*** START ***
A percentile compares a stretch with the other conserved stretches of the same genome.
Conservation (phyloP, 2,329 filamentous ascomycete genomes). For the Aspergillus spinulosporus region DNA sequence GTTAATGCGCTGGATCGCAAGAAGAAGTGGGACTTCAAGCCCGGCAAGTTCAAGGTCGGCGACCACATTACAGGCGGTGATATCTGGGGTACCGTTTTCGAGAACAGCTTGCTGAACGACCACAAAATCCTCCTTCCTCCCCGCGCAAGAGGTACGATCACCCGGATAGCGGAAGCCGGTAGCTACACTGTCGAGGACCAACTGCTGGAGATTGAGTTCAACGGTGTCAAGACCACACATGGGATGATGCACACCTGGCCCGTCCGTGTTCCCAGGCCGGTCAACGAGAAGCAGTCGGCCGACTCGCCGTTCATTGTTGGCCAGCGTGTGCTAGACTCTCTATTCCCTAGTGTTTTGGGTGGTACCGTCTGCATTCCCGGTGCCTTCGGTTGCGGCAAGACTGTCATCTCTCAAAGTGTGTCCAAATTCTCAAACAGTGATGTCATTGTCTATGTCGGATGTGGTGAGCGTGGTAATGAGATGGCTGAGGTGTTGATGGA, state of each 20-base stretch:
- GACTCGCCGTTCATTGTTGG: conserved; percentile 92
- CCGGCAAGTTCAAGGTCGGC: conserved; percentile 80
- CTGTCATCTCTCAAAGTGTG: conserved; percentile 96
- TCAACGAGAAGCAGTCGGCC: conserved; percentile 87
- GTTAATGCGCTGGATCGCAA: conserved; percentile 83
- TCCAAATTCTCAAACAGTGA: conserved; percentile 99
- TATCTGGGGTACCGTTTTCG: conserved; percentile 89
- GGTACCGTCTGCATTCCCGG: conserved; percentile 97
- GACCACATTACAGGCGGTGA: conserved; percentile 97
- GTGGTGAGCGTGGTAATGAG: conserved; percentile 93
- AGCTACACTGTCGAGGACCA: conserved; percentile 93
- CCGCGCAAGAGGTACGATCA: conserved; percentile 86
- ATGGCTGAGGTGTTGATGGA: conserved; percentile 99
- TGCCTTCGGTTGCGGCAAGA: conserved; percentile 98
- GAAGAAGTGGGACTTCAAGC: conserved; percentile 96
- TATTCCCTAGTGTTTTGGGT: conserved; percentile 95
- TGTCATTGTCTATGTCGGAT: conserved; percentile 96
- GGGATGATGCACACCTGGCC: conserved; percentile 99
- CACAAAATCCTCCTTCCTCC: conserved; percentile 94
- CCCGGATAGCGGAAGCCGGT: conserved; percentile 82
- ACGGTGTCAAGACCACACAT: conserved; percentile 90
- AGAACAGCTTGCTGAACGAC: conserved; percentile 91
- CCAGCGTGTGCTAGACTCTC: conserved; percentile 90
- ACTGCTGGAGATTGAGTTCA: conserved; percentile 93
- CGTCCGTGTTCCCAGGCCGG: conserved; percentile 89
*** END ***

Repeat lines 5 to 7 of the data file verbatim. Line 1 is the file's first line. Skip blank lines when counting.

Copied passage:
- CTGTCATCTCTCAAAGTGTG: conserved; percentile 96
- TCAACGAGAAGCAGTCGGCC: conserved; percentile 87
- GTTAATGCGCTGGATCGCAA: conserved; percentile 83